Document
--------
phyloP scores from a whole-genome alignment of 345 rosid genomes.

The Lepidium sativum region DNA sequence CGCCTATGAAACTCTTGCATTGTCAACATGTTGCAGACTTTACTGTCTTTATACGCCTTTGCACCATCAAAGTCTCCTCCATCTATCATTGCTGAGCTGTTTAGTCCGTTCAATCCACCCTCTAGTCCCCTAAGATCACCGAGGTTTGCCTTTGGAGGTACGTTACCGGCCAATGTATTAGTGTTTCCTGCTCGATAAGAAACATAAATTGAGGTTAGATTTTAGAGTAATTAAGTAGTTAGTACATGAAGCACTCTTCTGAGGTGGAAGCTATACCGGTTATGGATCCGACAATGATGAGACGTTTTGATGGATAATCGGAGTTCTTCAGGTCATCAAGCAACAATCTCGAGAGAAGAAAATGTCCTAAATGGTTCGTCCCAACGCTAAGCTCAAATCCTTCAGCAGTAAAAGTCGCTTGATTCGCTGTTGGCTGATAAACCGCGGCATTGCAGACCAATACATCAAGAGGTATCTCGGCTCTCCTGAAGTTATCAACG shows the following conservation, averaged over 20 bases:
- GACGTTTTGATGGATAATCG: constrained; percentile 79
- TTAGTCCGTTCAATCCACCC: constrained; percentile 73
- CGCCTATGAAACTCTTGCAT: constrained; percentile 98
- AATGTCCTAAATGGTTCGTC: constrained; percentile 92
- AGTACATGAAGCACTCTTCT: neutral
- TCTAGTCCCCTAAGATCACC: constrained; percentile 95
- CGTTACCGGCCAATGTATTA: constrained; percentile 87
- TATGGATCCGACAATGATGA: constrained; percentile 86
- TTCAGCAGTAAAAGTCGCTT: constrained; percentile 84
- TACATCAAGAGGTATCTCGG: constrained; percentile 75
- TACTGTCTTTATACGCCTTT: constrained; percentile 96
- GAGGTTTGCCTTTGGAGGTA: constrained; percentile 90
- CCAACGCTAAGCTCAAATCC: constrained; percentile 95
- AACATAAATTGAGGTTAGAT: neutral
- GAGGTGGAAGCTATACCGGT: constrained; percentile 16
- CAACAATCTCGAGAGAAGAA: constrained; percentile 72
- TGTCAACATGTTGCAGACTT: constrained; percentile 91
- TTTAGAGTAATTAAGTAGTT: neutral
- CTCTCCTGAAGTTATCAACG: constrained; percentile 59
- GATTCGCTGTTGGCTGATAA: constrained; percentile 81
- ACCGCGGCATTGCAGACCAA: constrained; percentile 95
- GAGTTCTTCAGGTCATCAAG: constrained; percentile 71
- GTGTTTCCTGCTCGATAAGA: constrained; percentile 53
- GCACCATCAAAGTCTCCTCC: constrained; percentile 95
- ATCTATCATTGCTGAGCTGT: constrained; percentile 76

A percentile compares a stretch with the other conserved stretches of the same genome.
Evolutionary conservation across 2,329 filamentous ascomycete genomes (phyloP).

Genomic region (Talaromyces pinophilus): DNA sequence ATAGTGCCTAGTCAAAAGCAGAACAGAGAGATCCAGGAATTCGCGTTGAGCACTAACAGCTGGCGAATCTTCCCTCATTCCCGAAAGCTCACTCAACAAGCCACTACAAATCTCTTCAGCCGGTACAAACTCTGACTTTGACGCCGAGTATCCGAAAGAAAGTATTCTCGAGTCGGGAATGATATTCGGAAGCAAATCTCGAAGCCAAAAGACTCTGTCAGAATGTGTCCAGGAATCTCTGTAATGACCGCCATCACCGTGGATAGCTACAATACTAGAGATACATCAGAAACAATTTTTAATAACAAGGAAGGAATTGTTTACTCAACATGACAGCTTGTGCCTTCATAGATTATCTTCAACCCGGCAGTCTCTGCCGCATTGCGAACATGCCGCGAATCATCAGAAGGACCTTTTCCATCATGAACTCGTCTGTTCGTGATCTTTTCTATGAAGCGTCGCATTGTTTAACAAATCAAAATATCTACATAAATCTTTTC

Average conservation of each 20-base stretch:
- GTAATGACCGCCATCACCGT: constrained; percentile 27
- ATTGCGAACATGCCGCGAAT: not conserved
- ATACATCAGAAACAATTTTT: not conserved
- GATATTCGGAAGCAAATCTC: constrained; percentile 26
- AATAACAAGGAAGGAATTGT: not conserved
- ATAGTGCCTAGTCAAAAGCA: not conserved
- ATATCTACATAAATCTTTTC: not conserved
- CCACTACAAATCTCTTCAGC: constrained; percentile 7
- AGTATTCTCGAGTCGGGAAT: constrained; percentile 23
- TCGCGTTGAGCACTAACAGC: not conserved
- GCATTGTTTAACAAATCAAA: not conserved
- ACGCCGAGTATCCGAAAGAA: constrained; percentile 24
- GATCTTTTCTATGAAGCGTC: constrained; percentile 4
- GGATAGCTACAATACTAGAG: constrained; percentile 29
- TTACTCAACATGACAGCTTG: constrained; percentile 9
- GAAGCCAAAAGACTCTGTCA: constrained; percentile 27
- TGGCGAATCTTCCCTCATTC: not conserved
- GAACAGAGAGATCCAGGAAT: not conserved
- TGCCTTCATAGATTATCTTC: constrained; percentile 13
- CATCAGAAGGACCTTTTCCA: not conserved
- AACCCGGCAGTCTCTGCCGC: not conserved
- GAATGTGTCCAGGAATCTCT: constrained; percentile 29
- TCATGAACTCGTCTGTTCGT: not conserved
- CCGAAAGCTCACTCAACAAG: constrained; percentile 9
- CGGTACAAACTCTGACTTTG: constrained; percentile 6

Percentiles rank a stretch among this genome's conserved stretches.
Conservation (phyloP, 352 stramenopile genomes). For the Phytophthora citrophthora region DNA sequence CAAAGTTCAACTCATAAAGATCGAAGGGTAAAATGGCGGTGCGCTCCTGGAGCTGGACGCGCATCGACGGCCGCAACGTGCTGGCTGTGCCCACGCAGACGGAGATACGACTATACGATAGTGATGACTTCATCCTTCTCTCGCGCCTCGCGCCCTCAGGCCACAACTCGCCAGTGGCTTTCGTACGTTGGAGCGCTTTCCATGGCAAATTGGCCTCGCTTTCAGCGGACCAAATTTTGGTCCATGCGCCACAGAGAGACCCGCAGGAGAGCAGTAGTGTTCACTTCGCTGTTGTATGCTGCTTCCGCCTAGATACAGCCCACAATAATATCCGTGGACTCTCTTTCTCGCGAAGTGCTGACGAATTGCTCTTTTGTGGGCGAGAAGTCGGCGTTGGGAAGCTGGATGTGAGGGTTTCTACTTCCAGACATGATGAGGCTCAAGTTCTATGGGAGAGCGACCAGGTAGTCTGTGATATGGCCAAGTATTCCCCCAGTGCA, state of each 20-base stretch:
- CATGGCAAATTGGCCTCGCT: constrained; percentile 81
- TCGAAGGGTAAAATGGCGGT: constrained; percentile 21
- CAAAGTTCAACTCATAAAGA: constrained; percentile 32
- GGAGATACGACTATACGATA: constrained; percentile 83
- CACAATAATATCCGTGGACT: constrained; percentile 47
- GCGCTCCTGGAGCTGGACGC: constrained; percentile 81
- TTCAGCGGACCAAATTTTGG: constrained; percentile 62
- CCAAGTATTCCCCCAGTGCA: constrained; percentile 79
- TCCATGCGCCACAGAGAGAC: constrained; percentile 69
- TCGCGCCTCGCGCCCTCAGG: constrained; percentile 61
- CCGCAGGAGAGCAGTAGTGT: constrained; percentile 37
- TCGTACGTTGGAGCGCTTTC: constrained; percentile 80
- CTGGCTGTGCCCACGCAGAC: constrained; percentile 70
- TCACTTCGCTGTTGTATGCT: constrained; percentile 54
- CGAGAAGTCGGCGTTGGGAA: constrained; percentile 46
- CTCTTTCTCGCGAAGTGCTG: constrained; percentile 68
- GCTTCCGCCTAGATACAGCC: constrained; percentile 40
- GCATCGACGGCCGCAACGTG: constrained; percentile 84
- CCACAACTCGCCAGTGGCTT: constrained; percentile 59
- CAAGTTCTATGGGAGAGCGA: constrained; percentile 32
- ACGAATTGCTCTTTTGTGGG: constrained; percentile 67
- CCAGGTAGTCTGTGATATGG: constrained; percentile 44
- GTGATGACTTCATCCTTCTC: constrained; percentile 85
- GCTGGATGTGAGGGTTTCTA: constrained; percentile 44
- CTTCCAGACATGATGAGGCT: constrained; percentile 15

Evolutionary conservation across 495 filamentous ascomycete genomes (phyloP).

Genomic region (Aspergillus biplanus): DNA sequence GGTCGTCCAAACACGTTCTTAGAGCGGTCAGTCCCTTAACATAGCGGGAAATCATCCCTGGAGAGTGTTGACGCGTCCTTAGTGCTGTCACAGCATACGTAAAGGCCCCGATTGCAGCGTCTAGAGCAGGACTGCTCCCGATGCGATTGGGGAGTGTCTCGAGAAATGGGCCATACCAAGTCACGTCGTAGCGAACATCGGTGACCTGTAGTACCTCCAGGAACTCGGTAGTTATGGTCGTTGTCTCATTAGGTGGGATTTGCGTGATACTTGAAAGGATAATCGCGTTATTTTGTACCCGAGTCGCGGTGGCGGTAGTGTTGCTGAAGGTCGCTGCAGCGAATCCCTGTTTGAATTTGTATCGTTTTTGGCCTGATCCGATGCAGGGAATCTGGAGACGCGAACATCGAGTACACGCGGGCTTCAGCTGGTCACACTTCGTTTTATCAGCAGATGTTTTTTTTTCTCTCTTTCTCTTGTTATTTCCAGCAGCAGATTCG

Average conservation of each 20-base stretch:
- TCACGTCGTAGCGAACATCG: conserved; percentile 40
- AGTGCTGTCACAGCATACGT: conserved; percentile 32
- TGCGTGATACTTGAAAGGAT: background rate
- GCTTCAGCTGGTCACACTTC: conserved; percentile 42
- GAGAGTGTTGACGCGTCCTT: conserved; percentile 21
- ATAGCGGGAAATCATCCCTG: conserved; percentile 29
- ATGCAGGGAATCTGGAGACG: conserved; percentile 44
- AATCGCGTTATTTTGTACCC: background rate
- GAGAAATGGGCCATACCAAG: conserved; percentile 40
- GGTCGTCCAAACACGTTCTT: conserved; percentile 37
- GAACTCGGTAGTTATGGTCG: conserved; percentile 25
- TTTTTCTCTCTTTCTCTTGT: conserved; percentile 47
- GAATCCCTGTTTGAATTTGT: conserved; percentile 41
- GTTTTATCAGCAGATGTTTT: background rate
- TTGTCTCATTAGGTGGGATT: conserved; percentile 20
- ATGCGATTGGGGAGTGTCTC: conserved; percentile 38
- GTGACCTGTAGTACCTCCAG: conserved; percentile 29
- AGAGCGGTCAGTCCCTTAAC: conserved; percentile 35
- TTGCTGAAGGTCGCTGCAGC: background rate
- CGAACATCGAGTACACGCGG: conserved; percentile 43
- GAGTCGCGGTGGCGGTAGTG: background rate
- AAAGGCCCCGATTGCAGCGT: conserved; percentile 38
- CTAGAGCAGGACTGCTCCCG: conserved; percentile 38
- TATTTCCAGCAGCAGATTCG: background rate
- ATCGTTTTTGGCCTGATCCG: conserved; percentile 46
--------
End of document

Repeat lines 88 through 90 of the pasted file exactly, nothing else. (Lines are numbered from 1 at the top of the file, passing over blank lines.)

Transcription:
- AGTGCTGTCACAGCATACGT: conserved; percentile 32
- TGCGTGATACTTGAAAGGAT: background rate
- GCTTCAGCTGGTCACACTTC: conserved; percentile 42